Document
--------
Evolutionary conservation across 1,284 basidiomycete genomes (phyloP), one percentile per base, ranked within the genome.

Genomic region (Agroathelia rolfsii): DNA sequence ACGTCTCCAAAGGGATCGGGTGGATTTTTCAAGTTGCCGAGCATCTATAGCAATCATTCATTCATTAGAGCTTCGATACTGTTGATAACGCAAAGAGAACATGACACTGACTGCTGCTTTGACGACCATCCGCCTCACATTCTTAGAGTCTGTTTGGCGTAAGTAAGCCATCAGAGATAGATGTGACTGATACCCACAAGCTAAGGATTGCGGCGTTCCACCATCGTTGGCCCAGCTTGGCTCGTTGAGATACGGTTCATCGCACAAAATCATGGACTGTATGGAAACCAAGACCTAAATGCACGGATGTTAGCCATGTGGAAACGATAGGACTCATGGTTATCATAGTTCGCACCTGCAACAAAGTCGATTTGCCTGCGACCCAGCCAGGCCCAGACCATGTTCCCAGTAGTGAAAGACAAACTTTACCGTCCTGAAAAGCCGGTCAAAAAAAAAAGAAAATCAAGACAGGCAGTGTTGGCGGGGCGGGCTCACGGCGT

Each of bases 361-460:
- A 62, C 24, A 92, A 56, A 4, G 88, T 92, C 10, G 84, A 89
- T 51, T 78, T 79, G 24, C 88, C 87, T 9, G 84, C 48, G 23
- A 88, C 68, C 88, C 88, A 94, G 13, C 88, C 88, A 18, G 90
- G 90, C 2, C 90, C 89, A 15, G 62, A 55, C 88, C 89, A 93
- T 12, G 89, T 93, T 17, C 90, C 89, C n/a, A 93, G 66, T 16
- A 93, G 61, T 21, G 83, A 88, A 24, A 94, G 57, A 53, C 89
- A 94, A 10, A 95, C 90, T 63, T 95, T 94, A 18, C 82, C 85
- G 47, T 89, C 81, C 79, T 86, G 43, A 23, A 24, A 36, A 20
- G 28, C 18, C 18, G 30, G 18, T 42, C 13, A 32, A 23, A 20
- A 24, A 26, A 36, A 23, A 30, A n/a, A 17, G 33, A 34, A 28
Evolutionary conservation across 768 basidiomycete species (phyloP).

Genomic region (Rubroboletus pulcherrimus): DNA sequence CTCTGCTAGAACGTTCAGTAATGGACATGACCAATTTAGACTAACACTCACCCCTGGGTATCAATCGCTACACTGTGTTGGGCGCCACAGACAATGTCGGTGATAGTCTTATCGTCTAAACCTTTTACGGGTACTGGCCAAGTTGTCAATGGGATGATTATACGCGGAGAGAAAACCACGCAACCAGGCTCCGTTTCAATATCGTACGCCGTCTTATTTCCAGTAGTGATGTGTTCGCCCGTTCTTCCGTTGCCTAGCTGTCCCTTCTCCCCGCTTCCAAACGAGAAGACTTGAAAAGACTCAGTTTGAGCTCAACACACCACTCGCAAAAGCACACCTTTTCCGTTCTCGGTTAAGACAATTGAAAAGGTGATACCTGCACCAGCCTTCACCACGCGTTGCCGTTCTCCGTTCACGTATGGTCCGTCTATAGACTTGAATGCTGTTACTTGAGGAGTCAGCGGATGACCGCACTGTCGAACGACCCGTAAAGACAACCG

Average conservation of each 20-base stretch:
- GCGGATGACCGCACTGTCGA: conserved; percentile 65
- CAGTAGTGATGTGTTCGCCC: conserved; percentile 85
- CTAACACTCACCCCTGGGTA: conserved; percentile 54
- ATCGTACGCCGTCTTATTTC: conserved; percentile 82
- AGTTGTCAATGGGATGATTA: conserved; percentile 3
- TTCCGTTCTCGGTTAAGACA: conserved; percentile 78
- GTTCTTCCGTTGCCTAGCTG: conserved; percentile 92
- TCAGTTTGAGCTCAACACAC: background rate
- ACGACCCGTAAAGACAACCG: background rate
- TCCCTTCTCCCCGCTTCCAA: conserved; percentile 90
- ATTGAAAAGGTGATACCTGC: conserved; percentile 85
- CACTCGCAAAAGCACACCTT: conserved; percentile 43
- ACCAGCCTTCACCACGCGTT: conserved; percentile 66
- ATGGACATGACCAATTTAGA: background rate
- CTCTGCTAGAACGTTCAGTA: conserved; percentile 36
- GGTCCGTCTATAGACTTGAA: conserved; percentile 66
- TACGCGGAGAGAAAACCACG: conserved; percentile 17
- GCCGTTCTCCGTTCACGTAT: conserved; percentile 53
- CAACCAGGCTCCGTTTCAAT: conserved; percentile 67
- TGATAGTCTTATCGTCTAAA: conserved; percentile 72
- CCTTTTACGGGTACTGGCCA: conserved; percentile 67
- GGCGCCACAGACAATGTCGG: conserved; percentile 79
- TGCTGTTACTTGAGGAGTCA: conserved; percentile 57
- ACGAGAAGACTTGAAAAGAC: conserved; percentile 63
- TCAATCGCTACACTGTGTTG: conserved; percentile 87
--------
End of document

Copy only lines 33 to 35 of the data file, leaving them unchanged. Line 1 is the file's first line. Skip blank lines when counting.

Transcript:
- TACGCGGAGAGAAAACCACG: conserved; percentile 17
- GCCGTTCTCCGTTCACGTAT: conserved; percentile 53
- CAACCAGGCTCCGTTTCAAT: conserved; percentile 67